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Saturday, February 6, 2016

Crock Pot Greek Yogurt

I'm at a bit of an advantage here - since I have access to free milk...but even with buying the milk at the store, this recipe is sure to save you some money on your next grocery bill. Our family of 6 goes through a LOT of yogurt, and I was sick of spending $20-$30 on yogurt, so we started making our own. It's nice to know exactly what your family is eating, and the whey can be used for lacto-fermenting vegetables, taking baths, softening skin, hair conditioner, etc...

Here's the scoop:

You will need:

8 C (that's 1/2 gallon) of 2% or whole milk

1/2 C original yogurt (non flavored and any brand will do) .... or once you make yogurt, hold 1/2 cup back and use as starter for the next batch

a nut bag (if you do this often, it's worth it to have one...otherwise try a cheese cloth...or if need be, line a plastic noodle strainer with coffee filters)

a crock pot with "low" setting

a candy thermometer

an oven

a timer (I use the timer on my oven)

a towel

Step 1) plug in your crock pot and set it to low

Step 2) pour 8 cups milk into the crockpot and cover

Step 3) set timer for 3 hours and let milk 'cook' on low until the timer goes off

Step 4) check the temperature of the milk - if it's 180F you're good to go, if not...cover and check again in 10 minutes

Step 5) unplug crock pot

Step 6) set timer for 90 minutes

Step 7) at the end of 90 minutes, take temperature again - if it's 105F you're good to go, if not...cover and check again in 20 minutes

Step 8) remove crock from electrical portion of crock pot

Step 9) add 1/2 cup original yogurt and using a plastic or bamboo whisk, combine it with the warm milk **do not use metal on your yogurt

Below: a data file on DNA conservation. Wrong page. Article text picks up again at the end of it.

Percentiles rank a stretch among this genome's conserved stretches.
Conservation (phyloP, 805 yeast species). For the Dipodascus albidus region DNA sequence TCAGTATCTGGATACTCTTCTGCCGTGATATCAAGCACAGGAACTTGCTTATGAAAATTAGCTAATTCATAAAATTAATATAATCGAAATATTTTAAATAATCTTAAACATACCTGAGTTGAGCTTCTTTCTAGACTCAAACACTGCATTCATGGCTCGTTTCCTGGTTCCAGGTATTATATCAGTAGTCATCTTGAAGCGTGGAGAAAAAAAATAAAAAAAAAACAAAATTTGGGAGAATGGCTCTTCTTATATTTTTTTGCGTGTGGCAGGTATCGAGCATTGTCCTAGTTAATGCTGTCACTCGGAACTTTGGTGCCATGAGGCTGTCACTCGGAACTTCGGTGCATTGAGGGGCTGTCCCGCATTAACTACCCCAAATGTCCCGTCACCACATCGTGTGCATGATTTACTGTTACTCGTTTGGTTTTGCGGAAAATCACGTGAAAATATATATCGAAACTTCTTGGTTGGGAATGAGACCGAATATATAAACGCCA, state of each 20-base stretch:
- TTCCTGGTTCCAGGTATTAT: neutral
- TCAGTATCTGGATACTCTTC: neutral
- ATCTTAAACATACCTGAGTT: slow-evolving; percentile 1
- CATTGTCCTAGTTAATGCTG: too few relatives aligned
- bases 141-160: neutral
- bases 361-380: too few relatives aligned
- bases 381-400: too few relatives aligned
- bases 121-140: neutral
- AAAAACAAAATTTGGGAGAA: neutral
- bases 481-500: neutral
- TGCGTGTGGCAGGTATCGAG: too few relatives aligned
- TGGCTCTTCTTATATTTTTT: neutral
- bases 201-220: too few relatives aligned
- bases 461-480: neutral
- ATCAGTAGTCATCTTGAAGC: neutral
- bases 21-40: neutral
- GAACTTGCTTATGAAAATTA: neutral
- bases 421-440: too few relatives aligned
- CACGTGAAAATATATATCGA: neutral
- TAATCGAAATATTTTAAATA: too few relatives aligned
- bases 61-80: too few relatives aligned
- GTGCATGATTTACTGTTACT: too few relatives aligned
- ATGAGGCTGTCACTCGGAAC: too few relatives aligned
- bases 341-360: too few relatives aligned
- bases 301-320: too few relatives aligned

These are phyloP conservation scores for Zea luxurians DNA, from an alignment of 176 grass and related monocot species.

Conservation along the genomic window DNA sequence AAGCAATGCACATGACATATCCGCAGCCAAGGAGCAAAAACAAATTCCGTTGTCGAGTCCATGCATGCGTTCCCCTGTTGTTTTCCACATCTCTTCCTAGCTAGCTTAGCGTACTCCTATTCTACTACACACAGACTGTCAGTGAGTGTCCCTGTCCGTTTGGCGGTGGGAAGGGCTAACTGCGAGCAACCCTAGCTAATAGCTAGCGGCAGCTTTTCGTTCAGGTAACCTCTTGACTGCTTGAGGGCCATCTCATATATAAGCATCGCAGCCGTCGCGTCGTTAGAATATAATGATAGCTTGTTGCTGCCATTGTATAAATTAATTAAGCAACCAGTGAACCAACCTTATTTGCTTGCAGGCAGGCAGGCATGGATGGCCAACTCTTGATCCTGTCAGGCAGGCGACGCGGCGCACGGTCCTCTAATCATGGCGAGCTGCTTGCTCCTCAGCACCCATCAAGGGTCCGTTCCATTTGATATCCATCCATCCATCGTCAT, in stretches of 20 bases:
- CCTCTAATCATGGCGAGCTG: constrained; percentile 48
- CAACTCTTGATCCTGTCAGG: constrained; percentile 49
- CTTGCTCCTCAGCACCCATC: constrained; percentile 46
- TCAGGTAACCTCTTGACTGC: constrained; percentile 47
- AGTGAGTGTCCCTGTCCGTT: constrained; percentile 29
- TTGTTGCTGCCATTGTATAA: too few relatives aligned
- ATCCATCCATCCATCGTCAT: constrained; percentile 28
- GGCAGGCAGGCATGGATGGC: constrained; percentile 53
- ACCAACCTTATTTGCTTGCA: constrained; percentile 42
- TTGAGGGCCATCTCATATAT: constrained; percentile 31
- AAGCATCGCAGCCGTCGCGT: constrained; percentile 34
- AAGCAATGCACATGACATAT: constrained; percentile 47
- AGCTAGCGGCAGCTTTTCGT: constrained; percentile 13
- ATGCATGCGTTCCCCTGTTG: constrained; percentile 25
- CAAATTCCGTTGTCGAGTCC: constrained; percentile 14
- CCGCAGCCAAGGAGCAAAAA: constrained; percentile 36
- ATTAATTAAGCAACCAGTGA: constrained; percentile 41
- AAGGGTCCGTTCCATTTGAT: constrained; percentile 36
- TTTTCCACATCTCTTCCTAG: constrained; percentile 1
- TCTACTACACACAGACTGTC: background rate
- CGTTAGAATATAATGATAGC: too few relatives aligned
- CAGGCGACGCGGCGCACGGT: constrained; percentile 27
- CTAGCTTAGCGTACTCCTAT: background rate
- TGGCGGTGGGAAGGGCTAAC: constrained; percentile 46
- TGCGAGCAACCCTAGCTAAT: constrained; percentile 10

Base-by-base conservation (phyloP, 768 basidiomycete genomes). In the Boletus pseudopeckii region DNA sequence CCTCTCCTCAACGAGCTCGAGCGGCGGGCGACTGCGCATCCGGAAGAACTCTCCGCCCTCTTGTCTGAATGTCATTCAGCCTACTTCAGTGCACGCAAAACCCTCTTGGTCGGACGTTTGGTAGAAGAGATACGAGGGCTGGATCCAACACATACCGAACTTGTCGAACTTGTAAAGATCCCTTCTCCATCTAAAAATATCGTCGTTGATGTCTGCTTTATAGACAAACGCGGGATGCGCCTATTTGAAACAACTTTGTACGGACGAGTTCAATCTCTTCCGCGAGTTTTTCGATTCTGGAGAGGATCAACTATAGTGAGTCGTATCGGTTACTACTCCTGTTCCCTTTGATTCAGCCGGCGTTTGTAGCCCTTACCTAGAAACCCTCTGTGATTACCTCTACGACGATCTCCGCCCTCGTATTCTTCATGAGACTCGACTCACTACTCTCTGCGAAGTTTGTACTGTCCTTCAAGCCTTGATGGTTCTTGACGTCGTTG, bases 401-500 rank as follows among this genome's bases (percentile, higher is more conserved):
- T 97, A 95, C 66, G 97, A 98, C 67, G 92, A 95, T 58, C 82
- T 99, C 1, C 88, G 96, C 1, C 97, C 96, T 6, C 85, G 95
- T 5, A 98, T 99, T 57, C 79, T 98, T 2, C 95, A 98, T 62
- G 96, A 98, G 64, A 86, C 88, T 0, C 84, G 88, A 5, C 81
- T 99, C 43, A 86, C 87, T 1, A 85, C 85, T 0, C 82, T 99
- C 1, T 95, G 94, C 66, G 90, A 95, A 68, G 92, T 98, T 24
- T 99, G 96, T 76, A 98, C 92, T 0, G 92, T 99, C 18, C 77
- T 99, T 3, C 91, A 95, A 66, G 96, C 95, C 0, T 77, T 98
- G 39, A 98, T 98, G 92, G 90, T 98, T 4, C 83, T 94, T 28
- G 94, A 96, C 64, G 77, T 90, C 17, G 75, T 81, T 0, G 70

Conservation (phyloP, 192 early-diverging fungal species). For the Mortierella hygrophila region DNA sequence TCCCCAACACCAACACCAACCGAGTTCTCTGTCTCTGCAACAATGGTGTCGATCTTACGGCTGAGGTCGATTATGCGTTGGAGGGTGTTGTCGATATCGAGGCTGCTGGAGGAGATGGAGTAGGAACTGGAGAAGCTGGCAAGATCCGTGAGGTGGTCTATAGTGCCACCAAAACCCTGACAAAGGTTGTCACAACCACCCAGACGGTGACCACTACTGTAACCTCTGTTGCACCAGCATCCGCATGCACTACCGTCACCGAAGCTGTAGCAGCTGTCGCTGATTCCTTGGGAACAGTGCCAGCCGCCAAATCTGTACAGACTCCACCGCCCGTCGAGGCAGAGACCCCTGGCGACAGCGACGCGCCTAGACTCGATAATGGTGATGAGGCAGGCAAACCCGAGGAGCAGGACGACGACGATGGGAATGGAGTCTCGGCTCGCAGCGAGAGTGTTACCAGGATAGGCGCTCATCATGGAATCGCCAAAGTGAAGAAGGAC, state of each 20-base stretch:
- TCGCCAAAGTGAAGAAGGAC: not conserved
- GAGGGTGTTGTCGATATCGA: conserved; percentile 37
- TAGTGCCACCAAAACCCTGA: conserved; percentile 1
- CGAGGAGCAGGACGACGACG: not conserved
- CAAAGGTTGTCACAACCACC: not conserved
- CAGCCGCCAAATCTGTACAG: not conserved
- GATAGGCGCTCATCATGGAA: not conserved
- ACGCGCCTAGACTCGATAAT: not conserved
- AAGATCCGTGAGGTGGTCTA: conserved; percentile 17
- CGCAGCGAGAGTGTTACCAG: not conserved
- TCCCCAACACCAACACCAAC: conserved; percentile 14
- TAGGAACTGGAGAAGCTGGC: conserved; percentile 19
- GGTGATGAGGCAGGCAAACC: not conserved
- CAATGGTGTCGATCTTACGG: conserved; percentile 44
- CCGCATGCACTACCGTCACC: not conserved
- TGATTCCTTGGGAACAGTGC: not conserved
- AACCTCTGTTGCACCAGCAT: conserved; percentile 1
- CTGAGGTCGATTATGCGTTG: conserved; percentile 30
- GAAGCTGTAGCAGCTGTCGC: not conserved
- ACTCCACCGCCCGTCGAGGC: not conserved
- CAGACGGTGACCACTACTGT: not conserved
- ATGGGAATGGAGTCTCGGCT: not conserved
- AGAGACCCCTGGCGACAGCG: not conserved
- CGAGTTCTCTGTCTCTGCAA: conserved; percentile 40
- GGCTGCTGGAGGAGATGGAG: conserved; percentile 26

Step 10) put cover back on the milk mixture and wrap the crock in a towel

Step 11) place towel covered crock in your oven and turn on the oven light - close oven door and let mixture sit in the oven overnight (10-12 hours)

Step 12) remove mixture from the oven - it should look like regular yogurt and if you don't like greek yogurt, you can be done here - just call it "regular yogurt" and toss it in the fridge

keep going if you like greek yogurt

Step 13) uncover crock and place it in the fridge for 2-3 hours

Step 14) remove crock from fridge, wet your  cloth or nut bag just to the point of being damp and then line a large strainer with several layers of the cheese cloth or put yogurt in the nut bag and then put the bag in the strainer. Place a large bowl under the strainer to catch the whey. Place the bowl and strainer in the fridge for 4-6 hours allowing the whey to separate from the yogurt.

Step 15) place the whey in containers to use later (stays nice in the fridge for a few weeks, or in the freezer for several months)

Step 16) take 1/2 cup of the yogurt and set aside as starter for the next batch

Step 17) stir in whatever flavors you would like (ie: honey, vanilla, strawberry, cherry, etc...) and call in the family

Step 18) sit back joyfully watching your family enjoy this tasty treat!


May your paths be abundantly filled with lemons, sugar, sunshine, and large pans of crunchy homemade goodies to share with those you love!

Crystal is a church musician, babywearing mama (aka crunchy mama), business owner, active journaler, writer and blogger, Blog Tour Manager with WOW! Women on Writing, Publicist with Dream of Things Publishing, as well as a dairy farmer. She lives in Manitowoc County, Wisconsin with her husband, four young children (Carmen 8, Andre 7, Breccan 2, and Delphine 11 months), two dogs, two rabbits, four little piggies, a handful of cats and kittens, and over 230 Holsteins.

You can find Crystal riding unicorns, blogging and reviewing books, baby carriers, cloth diapers, and all sorts of other stuff at: and here:


  1. So question: is the only difference between regular yogurt and greek yogurt the fact that you strain it?